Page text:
There are resources out there that allow you to get your water tested for free. Once you address your needs, you can buy the appropriate products for your home. You and your dog can both enjoy fresh, clean, pure water without the presence of contaminants.

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Microplastics: What Are They?

You might notice when you go into a store that there isn’t water you can find that isn’t contained in plastic. And unfortunately, microplastic pieces can be littered everywhere throughout our bottled drinking water. Microplastics are tiny pieces of plastic that are left over from the plastic production process as well as the breakdown of larger pieces of plastic.

There are 10 to 100 times more microplastics in bottled water than previously anticipated. University researchers found 240,000 detectable plastic fragments in average bottled water.

Not only does bottled water contain microplastics, but it may also have something called plastic nanoparticles. These particles are so tiny that our cells can mistake them as a natural part of the body. So, even though it is almost impossible to find bottled water that is in glass instead of plastic, it certainly makes you think twice about buying bottled water at the store.

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The 5 Types of Water Bowls

There are tons of different water bowls to choose from on the market. Some of them are fantastic, and some could be better. Below, we will discuss your different options along with the pros and cons of each.

1. Plastic

corgi drinking water from plastic bowl
Image Credit: Pixel-Shot, Shutterstock

Plastic bowls might be very easy to come by, but that doesn’t mean that they’re the best option for your dog. As we discussed earlier with bottled water, plastic bowls can contain harmful chemicals and microplastics that can get into your dog’s system and disrupt their natural flow.

Plastic is extremely easy to come as one of the most affordable options on the market. If you are under a tight budget, it might be easier for you to buy plastic bowls. If you find yourself in this situation, upgrade when you can.

2. Ceramic

golden retriever puppy drinking from a ceramic bowl
Image Credit: Kinek00, Shutterstock

Ceramic bowls are an excellent choice for dog water. They are weighted, making them harder to tip over, and they tend to be more hygienic. As long as you thoroughly clean out your dog’s bowl as needed, ceramic does not provide a porous surface for bacteria to thrive.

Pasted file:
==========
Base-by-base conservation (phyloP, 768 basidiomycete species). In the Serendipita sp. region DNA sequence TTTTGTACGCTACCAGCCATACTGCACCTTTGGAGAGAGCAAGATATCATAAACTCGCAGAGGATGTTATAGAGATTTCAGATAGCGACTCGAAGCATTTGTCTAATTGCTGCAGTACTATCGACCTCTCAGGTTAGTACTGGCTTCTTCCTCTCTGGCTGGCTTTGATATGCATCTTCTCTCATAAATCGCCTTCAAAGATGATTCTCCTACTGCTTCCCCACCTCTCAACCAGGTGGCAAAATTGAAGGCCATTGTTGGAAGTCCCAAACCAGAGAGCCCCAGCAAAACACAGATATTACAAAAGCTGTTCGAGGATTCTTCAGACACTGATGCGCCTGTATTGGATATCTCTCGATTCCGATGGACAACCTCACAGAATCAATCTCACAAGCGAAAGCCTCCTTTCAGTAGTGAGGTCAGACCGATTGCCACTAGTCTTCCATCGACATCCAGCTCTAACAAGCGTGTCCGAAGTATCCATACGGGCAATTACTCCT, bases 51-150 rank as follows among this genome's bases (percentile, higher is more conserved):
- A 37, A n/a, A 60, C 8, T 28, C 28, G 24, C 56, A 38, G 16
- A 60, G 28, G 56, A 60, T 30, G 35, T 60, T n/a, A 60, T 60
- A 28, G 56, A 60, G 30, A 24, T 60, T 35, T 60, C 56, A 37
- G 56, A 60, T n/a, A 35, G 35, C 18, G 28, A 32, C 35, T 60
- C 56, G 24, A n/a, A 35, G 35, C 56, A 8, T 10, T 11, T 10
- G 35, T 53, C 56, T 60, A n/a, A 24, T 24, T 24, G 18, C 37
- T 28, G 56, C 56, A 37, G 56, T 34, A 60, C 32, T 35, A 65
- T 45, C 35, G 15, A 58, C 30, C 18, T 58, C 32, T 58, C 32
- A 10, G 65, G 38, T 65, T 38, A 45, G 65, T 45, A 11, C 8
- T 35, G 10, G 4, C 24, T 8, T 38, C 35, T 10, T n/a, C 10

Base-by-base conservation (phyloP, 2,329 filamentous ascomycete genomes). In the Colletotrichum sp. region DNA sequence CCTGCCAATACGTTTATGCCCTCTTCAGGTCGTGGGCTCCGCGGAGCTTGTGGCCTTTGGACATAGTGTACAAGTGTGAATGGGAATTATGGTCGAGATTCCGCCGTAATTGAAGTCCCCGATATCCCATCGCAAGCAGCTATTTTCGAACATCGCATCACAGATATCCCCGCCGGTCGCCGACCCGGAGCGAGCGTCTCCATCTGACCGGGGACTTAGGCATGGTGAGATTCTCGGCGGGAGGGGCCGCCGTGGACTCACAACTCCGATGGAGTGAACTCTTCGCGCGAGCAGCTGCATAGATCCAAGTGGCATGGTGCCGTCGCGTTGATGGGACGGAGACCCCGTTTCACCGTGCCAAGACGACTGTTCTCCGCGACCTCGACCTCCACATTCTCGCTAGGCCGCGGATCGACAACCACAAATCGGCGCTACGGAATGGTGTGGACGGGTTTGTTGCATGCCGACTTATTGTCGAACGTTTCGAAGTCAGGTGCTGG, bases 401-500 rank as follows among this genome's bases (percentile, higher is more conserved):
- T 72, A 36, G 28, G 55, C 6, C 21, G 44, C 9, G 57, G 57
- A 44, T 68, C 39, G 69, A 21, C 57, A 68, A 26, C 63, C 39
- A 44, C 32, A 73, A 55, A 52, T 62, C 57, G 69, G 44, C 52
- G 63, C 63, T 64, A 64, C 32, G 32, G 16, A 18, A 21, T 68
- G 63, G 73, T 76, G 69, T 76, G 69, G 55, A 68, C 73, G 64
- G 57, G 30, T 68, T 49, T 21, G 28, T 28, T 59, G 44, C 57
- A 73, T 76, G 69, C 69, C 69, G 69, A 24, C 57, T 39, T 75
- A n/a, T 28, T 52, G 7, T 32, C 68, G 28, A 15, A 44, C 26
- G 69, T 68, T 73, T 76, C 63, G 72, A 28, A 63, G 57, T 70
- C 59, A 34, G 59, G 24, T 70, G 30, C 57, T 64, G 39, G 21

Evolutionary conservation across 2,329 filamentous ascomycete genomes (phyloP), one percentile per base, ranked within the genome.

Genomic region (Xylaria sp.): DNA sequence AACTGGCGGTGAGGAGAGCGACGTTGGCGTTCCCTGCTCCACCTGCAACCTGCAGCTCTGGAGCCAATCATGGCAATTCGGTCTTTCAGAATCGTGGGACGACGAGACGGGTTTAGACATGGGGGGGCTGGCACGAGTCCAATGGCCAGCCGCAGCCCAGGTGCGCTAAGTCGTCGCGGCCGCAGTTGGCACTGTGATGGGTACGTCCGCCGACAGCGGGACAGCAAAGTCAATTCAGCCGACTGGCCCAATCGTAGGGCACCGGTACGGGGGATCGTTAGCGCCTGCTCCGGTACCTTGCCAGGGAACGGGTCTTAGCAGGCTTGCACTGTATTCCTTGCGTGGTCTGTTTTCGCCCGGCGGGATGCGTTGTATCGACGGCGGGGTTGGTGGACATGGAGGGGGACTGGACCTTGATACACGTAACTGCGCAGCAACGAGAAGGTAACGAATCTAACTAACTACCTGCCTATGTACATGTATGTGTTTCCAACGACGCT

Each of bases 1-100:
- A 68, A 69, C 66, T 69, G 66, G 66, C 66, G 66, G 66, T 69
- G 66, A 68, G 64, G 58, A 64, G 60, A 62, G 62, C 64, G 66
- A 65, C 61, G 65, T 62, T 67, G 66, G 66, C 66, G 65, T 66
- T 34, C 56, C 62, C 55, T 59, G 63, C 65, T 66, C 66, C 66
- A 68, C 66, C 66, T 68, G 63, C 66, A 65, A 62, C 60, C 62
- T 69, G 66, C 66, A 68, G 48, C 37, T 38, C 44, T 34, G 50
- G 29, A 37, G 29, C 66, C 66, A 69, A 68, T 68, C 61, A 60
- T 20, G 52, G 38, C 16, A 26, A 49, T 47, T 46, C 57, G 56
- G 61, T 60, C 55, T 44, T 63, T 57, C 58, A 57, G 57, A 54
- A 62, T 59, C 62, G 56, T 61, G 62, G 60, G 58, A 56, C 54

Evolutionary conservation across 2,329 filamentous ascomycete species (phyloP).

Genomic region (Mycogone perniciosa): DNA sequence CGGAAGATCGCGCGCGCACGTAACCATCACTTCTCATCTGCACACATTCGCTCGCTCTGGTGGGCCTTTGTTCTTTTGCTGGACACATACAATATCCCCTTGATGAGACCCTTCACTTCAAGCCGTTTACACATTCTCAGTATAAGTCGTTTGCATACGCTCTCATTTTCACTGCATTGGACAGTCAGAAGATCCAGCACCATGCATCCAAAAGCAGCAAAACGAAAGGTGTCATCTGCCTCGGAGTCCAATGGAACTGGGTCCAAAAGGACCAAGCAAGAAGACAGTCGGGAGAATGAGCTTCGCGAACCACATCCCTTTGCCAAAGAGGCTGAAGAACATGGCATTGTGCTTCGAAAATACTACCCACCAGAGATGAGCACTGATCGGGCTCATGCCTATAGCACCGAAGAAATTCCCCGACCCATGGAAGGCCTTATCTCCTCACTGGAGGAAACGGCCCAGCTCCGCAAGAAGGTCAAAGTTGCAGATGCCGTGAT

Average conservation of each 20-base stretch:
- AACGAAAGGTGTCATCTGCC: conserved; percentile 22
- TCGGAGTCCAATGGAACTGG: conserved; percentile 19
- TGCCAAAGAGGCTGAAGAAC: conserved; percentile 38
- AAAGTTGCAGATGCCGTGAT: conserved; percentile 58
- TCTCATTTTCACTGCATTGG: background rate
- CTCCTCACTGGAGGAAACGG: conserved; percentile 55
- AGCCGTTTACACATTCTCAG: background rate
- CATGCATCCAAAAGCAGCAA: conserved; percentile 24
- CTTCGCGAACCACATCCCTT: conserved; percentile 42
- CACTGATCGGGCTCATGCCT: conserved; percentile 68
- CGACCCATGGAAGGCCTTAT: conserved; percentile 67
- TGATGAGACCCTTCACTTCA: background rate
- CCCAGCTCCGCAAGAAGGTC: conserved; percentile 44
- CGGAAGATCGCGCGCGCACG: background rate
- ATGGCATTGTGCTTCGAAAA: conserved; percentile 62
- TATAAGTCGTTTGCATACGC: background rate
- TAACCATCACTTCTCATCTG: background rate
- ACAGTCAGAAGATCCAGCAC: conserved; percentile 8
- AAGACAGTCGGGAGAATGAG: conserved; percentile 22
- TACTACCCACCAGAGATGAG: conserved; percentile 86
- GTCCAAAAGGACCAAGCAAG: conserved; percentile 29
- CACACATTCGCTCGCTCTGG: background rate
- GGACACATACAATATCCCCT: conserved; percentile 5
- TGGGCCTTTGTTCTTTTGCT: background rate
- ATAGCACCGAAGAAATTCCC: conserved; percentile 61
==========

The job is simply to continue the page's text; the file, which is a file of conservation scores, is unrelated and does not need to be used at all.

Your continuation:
The only downside we can think of to ceramic is that it is a breakable material. While it is durable, one knock, crash, or bang may break it into pieces, which can be a real turn-off for some people. Ceramic tends to be a little more expensive than some other selections as well.

3. Stainless Steel

beagle dog drinking from a stainless bowl
Image Credit: Pixel-Shot, Shutterstock

Stainless steel is another option that is much better than plastic bowls. These bowls also don’t harbor bacteria, are lightweight, and are easily accessible in virtually any pet-friendly store.

Stainless steel is easy to clean and will not rust. However, because it is a lightweight metal, it might be easier to tip and require some bracing.

4. Gravity Feeder

gravity dispenser of food and water for pets
Image Credit: gofra, Shutterstock

Gravity feeders are excellent options, but you do have to be careful. If you have multiple dogs and you’ll be gone throughout the day, a gravity feeder is a perfect way to give them more water without overflowing a water bowl.

You can get as fancy or as basic as you want with these, but the concept is the same. The only problem is that if you have a dog that doesn’t drink all of their water in a day, you will still have to dump out the contents and refresh their water at least once every 24 hours.

Many gravity feeders have plastic components, so if you don’t like the concept of microplastics, go with another option. However, they do make gravity feeders that are made out of more durable materials, so be sure to shop around.

5. Fountain

chihuahua dog drinking from a water fountain
Image Credit:, Shutterstock

Fountains are another great option for dog owners. Fountains have natural filtration systems and provide a constantly flowing water source. This will help your dog’s water fresh all day long. Some of these can be complicated to set up and are more expensive than other options. However, if you get a high-quality fountain, many pet owners find that it pays for itself very soon.

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Now you understand a little bit more about the kinds of water you can give to your pooch. It might seem like it doesn’t matter, but in all reality, it matters for pets and people like.

We may have lots of contaminants in our water, both tap and bottled, that could really use some addressing. If you don’t have access to fresh spring water, you should absolutely have a filtration system to purify existing water.

Featured Image Credit: Krasula, Shutterstock